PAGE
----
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Archives for the SPC Convective Outlook are updated daily (approximately) with a live map at the beginning of each article. Follow the link at the end of the article to check for current updates on the NOAA/NWS Storm Prediction Center website. Also, see Archives for Chicago's hourly weather data on CARDINAL NEWS Magazine.


Tuesday, April 30, 2024

SPC Apr 30, 2024 0600 UTC Day 1 Convective Outlook

LIVE MAP (ABOVE) ... SPC 1200Z Day 1 Outlook

Day 1 Convective Outlook
NWS Storm Prediction Center Norman OK
1257 AM CDT Tue Apr 30 2024

Valid 301200Z - 011200Z


Severe thunderstorms will be possible this afternoon and evening
from parts of the upper Mississippi Valley southwestward into the
mid Missouri Valley, and central to southern Plains. The greatest
threat is expected from western and central Iowa southwestward
across far southeast Nebraska, far northwest Missouri into northeast
Kansas, where very large hail, severe wind gusts (possibly above 70
mph) and a few tornadoes are expected.

...Upper Midwest/Mid Missouri Valley/Central Plains...
An upper-level trough will move into the central and northern Plains
today, as an associated 60 to 70 knot mid-level jet moves through
the trough. At the surface, a deepening low will move into
southeastern South Dakota, resulting in strong moisture advection
across the mid Missouri Valley and central Plains. A north-northeast
to south-southwest corridor of maximized low-level moisture will
setup from eastern Kansas into western Iowa, where surface dewpoints
will be in the lower to mid 60s F. Surface heating along this
corridor will result in moderate instability by afternoon, with
MLCAPE peaking in the 2000 to 3000 J/kg range. Ahead of the upper
trough, large-scale ascent will likely support scattered
thunderstorm development during the mid afternoon from eastern South
Dakota into eastern Nebraska. This convection is expected to
increase in intensity and coverage, moving eastward across Iowa, and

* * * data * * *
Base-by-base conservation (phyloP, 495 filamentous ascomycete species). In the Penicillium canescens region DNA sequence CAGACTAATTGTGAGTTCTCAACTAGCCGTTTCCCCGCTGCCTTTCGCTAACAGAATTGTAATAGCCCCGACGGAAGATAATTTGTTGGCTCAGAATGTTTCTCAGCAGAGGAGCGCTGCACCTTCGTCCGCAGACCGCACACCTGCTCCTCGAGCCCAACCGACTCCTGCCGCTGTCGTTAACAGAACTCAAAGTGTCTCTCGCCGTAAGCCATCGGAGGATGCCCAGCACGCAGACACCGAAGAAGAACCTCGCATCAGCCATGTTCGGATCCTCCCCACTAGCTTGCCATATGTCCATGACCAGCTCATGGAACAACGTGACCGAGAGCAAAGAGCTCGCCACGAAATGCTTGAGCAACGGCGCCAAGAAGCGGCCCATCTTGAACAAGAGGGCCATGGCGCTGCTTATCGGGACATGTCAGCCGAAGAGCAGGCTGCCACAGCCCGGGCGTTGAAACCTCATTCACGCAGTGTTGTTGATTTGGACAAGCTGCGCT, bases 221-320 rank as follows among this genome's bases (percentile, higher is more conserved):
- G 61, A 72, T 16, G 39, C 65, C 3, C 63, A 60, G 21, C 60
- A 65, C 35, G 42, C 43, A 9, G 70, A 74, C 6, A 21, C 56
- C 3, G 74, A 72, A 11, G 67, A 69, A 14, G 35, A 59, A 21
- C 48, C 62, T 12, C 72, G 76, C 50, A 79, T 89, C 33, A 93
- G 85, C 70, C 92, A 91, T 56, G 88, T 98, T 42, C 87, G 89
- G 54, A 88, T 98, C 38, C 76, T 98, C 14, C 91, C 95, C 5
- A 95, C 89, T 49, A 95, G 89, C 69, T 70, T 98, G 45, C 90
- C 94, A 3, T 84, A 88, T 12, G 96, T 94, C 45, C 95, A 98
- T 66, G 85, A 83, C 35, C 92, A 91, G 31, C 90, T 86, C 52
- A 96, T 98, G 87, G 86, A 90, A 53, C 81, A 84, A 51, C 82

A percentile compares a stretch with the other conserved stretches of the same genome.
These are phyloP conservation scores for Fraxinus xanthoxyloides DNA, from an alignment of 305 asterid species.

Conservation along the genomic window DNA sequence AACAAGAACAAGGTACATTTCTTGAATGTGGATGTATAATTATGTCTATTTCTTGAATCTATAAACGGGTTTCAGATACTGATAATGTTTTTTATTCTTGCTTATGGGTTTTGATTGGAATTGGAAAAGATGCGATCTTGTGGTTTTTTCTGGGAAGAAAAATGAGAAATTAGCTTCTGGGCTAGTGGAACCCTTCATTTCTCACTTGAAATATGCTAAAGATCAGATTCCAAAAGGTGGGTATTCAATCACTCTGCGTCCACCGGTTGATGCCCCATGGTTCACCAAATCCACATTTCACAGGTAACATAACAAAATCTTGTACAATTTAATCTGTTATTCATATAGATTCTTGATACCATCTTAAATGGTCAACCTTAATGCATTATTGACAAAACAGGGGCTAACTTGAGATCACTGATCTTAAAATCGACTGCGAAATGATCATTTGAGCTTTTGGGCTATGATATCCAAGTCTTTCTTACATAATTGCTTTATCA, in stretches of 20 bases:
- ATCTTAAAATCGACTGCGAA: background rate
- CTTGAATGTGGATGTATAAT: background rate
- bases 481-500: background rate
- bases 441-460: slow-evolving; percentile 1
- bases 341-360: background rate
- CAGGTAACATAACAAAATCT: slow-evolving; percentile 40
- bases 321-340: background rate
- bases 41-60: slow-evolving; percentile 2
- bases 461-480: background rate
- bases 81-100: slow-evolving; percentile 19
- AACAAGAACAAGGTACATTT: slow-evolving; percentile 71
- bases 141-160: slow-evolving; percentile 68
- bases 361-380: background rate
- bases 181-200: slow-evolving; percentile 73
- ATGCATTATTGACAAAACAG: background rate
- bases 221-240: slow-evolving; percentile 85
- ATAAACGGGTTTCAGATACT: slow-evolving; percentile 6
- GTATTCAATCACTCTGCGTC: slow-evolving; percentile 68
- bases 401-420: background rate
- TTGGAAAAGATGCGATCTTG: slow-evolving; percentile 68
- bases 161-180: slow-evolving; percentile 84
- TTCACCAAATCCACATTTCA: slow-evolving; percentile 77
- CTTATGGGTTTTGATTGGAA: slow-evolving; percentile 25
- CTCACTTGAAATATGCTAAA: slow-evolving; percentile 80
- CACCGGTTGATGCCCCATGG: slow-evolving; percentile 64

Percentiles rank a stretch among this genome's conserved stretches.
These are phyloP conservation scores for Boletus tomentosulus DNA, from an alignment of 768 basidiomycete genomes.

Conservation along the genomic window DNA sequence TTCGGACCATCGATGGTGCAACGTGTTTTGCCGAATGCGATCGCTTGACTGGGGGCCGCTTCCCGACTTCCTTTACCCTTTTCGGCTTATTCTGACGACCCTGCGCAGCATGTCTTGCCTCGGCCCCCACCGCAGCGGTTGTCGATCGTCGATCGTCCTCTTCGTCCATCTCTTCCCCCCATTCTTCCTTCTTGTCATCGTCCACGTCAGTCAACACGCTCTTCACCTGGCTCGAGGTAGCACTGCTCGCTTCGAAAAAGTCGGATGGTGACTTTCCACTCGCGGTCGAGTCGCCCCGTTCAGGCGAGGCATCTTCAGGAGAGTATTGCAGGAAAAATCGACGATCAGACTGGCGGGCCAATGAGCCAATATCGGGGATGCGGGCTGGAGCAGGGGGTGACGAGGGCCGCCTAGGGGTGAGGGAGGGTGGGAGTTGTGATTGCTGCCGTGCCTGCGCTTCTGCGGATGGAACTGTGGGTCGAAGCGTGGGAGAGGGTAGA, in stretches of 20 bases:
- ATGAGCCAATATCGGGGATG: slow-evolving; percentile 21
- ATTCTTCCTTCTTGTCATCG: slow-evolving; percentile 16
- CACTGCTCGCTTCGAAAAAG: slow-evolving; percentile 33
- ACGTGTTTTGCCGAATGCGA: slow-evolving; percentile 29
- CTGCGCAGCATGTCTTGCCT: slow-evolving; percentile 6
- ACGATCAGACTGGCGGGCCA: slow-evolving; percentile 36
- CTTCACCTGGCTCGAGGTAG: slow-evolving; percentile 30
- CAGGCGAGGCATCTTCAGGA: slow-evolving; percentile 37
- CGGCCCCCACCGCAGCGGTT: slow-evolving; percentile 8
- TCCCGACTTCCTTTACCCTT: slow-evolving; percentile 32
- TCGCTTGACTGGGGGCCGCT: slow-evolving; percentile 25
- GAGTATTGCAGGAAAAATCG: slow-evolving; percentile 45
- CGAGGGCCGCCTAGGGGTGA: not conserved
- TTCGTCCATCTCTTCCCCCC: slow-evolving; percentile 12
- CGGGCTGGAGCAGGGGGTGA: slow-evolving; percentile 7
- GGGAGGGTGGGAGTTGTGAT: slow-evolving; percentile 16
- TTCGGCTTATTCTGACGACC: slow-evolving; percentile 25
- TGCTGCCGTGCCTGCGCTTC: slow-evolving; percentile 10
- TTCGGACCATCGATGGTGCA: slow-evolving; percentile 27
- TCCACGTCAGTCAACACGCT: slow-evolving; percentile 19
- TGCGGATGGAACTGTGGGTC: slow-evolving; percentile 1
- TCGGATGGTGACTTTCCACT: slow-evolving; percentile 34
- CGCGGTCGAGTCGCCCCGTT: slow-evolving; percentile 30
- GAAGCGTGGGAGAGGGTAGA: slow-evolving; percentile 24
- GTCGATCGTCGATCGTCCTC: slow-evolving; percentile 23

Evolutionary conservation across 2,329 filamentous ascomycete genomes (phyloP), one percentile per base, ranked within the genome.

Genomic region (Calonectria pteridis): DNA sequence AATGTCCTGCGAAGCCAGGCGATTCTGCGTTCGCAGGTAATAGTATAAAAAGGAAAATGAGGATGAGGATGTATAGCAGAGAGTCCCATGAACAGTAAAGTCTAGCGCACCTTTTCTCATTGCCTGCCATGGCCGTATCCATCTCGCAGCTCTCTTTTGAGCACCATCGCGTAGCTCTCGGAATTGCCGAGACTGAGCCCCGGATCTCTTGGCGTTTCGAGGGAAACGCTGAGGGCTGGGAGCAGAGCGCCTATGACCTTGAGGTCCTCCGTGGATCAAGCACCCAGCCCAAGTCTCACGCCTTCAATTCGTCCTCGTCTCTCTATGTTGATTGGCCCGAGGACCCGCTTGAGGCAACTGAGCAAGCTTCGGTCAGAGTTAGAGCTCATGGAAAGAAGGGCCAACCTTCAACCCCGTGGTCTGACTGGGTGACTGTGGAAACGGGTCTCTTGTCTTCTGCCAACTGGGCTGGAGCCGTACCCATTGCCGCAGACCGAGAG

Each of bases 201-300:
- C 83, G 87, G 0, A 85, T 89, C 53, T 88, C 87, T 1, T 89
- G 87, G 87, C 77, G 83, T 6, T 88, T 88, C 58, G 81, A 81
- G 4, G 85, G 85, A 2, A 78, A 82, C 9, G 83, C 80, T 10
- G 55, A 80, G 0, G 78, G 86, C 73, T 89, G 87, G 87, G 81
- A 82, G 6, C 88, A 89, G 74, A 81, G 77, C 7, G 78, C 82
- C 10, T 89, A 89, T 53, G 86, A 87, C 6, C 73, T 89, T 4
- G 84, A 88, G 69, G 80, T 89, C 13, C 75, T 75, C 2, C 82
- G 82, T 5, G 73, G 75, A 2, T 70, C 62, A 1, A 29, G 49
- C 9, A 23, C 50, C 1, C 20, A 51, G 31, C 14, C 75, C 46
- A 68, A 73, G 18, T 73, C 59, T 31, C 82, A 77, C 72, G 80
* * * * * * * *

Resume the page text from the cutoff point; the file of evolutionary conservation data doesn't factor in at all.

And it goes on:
developing south-southwestward into northeast Kansas during the late
afternoon. A broken line of strong to severe storms will move
east-southeastward toward the Mississippi River Valley in the early
to mid evening.

Along and near the instability axis, RAP forecast soundings at 21Z
from near Omaha to Kansas City have supercell wind profiles, with
strong speed shear in the low to midlevels and 0-6 km shear
generally from 40 to 55 knots. Lapse rates are forecast to be very
steep in the low to midlevels. 700-500 mb lapse rates around 8 C/km
will be very favorable for supercells with large hail. The more
dominant supercells should be capable of hailstones greater than 2
inches in diameter. 0-3 km lapse rates are forecast to be
exceptionally steep, with some forecast soundings having 0-3 km
lapse rates near 9 C/km. This should support a wind damage threat
with supercells and the more intense short line segments. Wind gusts
above 70 mph will be possible. Low-level shear should also be strong
enough to support tornado development with the more intense
supercells. The severe threat is expected to continue from late
afternoon into the early to mid evening. The severe threat should
become marginal by late evening, as the convective system moves
through the lower Missouri Valley and southern sections of the
central Plains.

...Southern Plains...
West-southwesterly mid-level flow will be in place across the
southern Plains today. At the surface, a corridor of maximized
low-level moisture will be in place to the east of a dryline from
western Oklahoma into west Texas. Surface dewpoints in the 60s F
will contribute to the development of moderate instability by
afternoon. MLCAPE is forecast to peak in the 2500 to 3500 J/kg
range. Although large-scale ascent will likely be limited, low-level
convergence near the dryline should result in isolated convective
initiation during the mid to late afternoon. With any cell that can
initiate and move away from the dryline, an isolated severe threat
will be possible.

RAP forecast soundings to the east of the dryline at 00Z/Wednesday
generally have 0-6 km shear in the 30 to 40 knot range, with very
steep lapse rates in the low to mid-levels. Some forecast soundings
in western Oklahoma and northwest Texas have 0-3 km lapse rates near
9 C/km. This environment will likely be sufficient for organized
cells with isolated large hail and strong gusts. The severe threat
will be marginal from southwest Oklahoma into west Texas, where
convective coverage is expected to be very isolated.

..Broyles/Thornton.. 04/30/2024

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